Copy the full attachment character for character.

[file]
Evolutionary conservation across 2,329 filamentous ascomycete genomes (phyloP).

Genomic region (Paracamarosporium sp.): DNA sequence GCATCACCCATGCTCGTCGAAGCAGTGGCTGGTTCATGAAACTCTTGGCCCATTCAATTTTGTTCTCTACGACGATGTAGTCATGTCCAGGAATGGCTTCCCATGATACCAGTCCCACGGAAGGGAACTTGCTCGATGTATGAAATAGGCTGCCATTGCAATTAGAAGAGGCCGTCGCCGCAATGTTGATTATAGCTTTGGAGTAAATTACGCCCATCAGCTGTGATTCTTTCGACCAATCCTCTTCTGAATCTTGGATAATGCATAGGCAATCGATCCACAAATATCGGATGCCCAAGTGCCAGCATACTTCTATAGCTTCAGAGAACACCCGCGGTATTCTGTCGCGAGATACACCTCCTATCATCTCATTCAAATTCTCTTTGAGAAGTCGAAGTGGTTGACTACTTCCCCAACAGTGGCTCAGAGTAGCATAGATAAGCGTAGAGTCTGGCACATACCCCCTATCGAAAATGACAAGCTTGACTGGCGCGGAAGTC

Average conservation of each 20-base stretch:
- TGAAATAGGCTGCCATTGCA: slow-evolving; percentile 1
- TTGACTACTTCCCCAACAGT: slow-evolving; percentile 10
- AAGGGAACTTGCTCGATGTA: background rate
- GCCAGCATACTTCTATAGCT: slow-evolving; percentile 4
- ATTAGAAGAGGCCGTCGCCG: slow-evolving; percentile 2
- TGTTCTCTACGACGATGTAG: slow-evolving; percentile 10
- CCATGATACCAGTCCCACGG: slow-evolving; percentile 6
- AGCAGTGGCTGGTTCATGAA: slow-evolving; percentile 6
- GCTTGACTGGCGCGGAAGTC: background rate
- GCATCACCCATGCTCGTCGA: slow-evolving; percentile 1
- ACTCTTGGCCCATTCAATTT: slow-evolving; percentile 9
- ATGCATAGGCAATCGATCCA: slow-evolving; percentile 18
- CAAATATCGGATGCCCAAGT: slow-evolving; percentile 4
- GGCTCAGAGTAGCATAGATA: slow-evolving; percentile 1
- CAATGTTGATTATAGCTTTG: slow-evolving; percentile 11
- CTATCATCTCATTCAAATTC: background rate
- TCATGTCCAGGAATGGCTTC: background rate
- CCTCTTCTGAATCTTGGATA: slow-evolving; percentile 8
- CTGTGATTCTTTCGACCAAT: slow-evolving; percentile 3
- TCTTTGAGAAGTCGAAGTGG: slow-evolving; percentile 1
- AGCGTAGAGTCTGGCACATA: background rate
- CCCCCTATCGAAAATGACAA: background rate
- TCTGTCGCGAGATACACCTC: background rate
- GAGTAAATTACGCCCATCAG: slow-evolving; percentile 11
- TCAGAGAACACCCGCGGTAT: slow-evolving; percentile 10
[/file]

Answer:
Evolutionary conservation across 2,329 filamentous ascomycete genomes (phyloP).

Genomic region (Paracamarosporium sp.): DNA sequence GCATCACCCATGCTCGTCGAAGCAGTGGCTGGTTCATGAAACTCTTGGCCCATTCAATTTTGTTCTCTACGACGATGTAGTCATGTCCAGGAATGGCTTCCCATGATACCAGTCCCACGGAAGGGAACTTGCTCGATGTATGAAATAGGCTGCCATTGCAATTAGAAGAGGCCGTCGCCGCAATGTTGATTATAGCTTTGGAGTAAATTACGCCCATCAGCTGTGATTCTTTCGACCAATCCTCTTCTGAATCTTGGATAATGCATAGGCAATCGATCCACAAATATCGGATGCCCAAGTGCCAGCATACTTCTATAGCTTCAGAGAACACCCGCGGTATTCTGTCGCGAGATACACCTCCTATCATCTCATTCAAATTCTCTTTGAGAAGTCGAAGTGGTTGACTACTTCCCCAACAGTGGCTCAGAGTAGCATAGATAAGCGTAGAGTCTGGCACATACCCCCTATCGAAAATGACAAGCTTGACTGGCGCGGAAGTC

Average conservation of each 20-base stretch:
- TGAAATAGGCTGCCATTGCA: slow-evolving; percentile 1
- TTGACTACTTCCCCAACAGT: slow-evolving; percentile 10
- AAGGGAACTTGCTCGATGTA: background rate
- GCCAGCATACTTCTATAGCT: slow-evolving; percentile 4
- ATTAGAAGAGGCCGTCGCCG: slow-evolving; percentile 2
- TGTTCTCTACGACGATGTAG: slow-evolving; percentile 10
- CCATGATACCAGTCCCACGG: slow-evolving; percentile 6
- AGCAGTGGCTGGTTCATGAA: slow-evolving; percentile 6
- GCTTGACTGGCGCGGAAGTC: background rate
- GCATCACCCATGCTCGTCGA: slow-evolving; percentile 1
- ACTCTTGGCCCATTCAATTT: slow-evolving; percentile 9
- ATGCATAGGCAATCGATCCA: slow-evolving; percentile 18
- CAAATATCGGATGCCCAAGT: slow-evolving; percentile 4
- GGCTCAGAGTAGCATAGATA: slow-evolving; percentile 1
- CAATGTTGATTATAGCTTTG: slow-evolving; percentile 11
- CTATCATCTCATTCAAATTC: background rate
- TCATGTCCAGGAATGGCTTC: background rate
- CCTCTTCTGAATCTTGGATA: slow-evolving; percentile 8
- CTGTGATTCTTTCGACCAAT: slow-evolving; percentile 3
- TCTTTGAGAAGTCGAAGTGG: slow-evolving; percentile 1
- AGCGTAGAGTCTGGCACATA: background rate
- CCCCCTATCGAAAATGACAA: background rate
- TCTGTCGCGAGATACACCTC: background rate
- GAGTAAATTACGCCCATCAG: slow-evolving; percentile 11
- TCAGAGAACACCCGCGGTAT: slow-evolving; percentile 10